Asian Swim Queen needs help

THE GAME OF MY LIFE - Bill Velasco - The Philippine Star

There are not many Filipino Olympians left who can claim to be contemporaries of Muhammad Ali when he was still Cassius Clay, or Abebe Bikila or Wilma Rudolph. All three carved their names into history books at the 1960 Olympic Games in Rome, Italy. Clay won the gold medal in light heavyweight boxing then became the most-recognized athlete in the world. Bikila became the first sub-Saharan African to win an Olympic gold medal, running the marathon barefoot. Rudolph blasted through world records on her way to three golds in the sprints.

Competing alongside those immortals was 22-year-old swimmer Haydee Coloso-Espino, then hailed as the Asian Swim Queen. Haydee started swimming in her adolescence in her native Iloilo, after years of playing in the sea just for fun. She developed a serious training regimen which included two hours of swimming before dawn and two more hours at sunset, then moved to Manila to finish her studies in physical education. Breaking two national records in the pool, she was hailed as the Women’s Swimmer of the Year by the Philippine Sportswriters Association for three straight years, from 1954 to 1956. She was inducted into the Philippine Sports Commission Hall of Fame in 2016. But since Jan. 16 of this year, she has been confined at Medicus Medical Center in Iloilo, and she needs help.

“I have a chronic respiratory infection,” the 82-year-old told this writer over the phone, speaking with great difficulty. “I am paying for my medicines, antibiotics and other expenses. I hope that the Philippine Sports Commission can help me. I hope that Sen. Manny Pacquiao’s people can also reach me.”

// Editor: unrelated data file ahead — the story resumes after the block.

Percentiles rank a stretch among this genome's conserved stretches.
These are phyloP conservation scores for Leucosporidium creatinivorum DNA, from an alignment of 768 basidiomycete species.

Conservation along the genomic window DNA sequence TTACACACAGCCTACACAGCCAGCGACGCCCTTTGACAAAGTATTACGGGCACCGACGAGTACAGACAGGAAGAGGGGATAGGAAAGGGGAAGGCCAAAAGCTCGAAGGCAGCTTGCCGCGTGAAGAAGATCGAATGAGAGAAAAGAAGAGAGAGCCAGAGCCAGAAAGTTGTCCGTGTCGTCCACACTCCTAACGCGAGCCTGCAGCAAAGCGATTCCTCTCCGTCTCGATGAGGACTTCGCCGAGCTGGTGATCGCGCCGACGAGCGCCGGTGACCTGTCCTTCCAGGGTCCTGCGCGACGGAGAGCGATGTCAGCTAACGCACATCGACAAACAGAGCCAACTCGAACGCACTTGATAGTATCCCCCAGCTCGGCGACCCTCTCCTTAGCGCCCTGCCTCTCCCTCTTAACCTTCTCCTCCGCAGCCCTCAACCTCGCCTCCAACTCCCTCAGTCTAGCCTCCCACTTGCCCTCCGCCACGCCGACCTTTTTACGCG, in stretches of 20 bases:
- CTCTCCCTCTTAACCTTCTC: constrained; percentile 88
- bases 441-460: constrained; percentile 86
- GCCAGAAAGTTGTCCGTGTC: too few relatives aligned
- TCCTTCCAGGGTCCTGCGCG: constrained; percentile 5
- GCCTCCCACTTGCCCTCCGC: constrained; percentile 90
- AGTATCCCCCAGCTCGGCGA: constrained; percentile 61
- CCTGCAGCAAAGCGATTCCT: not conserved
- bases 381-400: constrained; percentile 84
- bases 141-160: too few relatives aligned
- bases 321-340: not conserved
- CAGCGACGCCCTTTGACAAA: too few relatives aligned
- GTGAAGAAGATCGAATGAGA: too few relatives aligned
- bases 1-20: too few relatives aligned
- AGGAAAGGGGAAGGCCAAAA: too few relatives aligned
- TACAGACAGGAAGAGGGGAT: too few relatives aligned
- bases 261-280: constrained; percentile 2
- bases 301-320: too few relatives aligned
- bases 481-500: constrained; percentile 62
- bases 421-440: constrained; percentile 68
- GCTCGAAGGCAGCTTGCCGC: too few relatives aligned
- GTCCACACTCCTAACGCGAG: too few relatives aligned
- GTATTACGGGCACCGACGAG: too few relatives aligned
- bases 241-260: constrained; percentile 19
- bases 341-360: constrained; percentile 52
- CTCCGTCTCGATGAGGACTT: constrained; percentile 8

Coloso-Espino is featured in the 2020 edition of The Philippines Yearbook, “The 50 Greatest Filipino Athletes of All Time” (penned by this writer and fellow The STAR columnist Joaquin Henson), which was launched last January. For the photo shoot for the book, photographers Joel and Ma-Anne Garcia flew to Iloilo. Having just recovered from illness, Haydee gamely put swim clothes on and swam and posed. Asia’s Swim Queen was beaming with pride. Earlier this week, her family sent this writer a photo of her in her hospital bed, clutching a copy of the book.

Coloso-Espino says that over a decade ago, she received P5 million from the government, representing half of what was due her under the Athletes Incentive Act. She says she has not yet received the other half of her incentive, which would be a great help now that she is infirm.

“My mother is crying because she has difficulty in breathing,” explains Haydee’s son, Dindo. “It’s hard for her to talk. She’s gradually getting better, but it’s expensive, and she’s sad because she’s been in bed for over a month.”

In three successive Asian Games (1954, 1958 and 1962) Coloso-Espino earned three gold, five silver and two bronze medals. In the second Asian Games in 1954 in Manila, she claimed the inaugural gold in the 100-meter butterfly event, as well as the gold for freestyle at the same distance. The crowd screamed so loud she feared the roof at the Rizal Memorial swimming pool would collapse. Her mother, overcome with emotion, fainted. At her next Asian Games in Tokyo, Haydee won her third gold medal as part of the 4x400-meter medley relay. 

After one last Asian Games in Jakarta, Indonesia, Coloso-Espino retired from competitive swimming to become an educator. She briefly tried living overseas, then returned to the family’s ancestral home in Iloilo to raise her seven children. The physical education major taught at Far Eastern University, Lyceum and Araullo High School until she retired in 1993. Now, she is hoping for a stroke of good fortune, and for some generous benefactors to help her in her time of need.



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